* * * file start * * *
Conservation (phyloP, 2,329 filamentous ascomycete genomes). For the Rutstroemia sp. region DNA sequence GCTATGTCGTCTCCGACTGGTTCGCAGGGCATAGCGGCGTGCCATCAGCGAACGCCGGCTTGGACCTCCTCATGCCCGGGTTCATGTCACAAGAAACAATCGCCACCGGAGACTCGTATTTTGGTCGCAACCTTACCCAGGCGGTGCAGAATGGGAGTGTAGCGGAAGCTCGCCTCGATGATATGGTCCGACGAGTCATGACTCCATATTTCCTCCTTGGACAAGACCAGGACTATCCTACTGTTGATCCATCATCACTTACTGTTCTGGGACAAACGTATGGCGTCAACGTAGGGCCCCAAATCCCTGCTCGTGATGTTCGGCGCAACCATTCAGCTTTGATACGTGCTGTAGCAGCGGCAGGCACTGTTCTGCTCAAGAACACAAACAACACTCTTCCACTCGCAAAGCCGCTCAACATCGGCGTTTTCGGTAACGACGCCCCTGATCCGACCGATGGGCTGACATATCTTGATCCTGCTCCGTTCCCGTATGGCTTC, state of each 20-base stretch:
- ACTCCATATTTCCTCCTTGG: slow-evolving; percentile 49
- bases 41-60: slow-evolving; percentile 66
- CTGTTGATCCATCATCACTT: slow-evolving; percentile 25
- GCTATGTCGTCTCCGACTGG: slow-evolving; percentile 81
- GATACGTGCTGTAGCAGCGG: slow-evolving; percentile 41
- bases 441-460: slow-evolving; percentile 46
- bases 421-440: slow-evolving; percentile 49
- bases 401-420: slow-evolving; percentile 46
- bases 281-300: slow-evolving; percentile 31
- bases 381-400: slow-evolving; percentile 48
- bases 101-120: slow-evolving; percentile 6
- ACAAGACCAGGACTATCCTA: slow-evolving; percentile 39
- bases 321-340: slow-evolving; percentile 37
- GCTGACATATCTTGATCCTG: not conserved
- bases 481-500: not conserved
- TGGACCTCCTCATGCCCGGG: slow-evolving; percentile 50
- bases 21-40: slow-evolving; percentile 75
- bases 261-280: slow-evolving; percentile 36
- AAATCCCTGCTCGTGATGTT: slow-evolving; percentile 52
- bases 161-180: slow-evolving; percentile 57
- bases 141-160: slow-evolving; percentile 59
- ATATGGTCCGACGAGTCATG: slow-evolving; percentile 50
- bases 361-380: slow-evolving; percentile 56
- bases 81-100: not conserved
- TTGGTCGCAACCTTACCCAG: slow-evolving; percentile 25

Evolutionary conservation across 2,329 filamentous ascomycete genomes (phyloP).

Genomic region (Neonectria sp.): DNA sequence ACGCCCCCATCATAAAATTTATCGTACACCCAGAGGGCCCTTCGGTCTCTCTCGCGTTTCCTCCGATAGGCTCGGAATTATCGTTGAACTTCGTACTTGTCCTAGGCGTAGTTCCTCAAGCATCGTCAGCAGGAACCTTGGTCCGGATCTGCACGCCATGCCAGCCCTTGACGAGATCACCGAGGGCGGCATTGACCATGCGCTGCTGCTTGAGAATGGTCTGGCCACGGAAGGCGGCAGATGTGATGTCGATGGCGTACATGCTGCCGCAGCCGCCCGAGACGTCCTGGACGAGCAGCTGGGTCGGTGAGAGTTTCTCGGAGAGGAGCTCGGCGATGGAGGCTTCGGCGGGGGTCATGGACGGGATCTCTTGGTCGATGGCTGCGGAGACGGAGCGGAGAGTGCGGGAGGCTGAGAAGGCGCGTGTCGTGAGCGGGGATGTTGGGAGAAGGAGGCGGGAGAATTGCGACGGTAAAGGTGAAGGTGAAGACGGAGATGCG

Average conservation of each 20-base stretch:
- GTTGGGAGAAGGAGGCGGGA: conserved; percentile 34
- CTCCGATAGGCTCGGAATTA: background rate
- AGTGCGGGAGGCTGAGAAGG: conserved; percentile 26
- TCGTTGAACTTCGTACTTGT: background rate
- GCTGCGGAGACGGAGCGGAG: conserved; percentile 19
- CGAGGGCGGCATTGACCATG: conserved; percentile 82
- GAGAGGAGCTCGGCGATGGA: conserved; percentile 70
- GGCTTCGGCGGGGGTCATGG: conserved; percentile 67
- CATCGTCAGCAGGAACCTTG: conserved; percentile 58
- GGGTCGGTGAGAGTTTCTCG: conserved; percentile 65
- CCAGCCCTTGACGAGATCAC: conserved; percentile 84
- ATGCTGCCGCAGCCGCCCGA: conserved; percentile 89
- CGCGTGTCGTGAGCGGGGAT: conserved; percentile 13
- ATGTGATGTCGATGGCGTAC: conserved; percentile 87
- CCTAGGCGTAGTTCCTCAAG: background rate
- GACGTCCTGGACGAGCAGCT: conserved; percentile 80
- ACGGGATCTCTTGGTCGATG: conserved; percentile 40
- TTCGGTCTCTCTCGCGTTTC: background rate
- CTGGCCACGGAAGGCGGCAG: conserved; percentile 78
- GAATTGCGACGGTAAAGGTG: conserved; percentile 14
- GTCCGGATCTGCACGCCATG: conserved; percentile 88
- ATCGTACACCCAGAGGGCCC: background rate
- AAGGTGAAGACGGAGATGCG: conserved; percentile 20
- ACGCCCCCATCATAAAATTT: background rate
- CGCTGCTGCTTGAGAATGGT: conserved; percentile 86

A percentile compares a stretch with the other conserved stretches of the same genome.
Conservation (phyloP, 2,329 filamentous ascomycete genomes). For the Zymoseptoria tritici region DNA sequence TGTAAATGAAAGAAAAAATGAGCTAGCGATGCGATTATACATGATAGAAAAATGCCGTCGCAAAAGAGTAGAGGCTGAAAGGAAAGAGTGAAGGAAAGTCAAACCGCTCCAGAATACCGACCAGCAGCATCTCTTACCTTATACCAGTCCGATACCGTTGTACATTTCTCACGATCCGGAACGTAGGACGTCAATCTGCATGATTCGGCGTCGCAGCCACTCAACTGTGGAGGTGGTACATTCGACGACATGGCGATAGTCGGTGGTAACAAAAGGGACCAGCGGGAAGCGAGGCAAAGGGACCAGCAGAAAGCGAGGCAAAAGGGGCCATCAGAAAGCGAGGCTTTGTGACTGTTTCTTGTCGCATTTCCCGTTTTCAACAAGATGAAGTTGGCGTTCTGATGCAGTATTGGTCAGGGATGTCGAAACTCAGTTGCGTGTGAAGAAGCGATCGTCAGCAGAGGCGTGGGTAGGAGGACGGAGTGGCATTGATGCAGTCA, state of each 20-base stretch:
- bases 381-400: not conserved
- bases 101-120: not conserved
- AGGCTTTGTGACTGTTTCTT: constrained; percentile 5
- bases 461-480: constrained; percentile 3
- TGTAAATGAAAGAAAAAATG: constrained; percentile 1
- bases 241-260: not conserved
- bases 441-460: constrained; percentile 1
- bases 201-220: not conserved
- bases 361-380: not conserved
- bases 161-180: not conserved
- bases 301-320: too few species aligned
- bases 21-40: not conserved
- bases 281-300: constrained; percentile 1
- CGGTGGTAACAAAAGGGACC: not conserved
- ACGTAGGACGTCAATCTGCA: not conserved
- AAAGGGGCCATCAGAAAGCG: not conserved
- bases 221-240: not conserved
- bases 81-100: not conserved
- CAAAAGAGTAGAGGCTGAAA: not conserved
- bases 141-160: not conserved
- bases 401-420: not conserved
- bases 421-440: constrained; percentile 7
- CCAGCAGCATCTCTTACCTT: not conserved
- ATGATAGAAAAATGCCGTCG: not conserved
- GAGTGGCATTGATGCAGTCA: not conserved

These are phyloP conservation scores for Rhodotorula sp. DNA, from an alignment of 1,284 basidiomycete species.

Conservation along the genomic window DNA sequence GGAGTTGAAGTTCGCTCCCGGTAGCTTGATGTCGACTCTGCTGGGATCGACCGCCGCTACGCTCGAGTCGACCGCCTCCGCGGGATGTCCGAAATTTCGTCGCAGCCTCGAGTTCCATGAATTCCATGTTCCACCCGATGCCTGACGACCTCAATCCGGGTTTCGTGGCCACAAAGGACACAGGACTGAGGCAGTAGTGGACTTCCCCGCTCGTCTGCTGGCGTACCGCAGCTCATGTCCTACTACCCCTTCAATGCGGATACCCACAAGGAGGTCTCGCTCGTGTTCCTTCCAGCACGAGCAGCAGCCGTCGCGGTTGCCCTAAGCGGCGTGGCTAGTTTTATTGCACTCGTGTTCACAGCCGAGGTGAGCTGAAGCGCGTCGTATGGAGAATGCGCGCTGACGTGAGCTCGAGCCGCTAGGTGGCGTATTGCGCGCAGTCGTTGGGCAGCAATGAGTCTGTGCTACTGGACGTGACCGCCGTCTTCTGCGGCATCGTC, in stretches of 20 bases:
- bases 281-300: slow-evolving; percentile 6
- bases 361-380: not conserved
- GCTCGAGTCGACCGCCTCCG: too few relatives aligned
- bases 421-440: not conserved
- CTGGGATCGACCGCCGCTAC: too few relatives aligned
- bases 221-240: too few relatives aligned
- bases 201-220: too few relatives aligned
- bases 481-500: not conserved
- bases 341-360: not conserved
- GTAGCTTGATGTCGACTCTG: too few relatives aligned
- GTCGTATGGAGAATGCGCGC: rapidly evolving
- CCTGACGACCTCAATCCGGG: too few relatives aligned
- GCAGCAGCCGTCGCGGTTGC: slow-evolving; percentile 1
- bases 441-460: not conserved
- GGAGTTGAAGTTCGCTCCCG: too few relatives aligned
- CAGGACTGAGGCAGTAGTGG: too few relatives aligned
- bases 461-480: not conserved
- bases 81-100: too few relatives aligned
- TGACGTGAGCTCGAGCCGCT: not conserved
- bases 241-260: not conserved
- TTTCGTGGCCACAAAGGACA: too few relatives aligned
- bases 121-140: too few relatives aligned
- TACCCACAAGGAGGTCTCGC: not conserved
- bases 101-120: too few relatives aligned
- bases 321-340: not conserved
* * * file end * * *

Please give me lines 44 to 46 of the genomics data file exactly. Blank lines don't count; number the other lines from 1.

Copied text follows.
- CCTAGGCGTAGTTCCTCAAG: background rate
- GACGTCCTGGACGAGCAGCT: conserved; percentile 80
- ACGGGATCTCTTGGTCGATG: conserved; percentile 40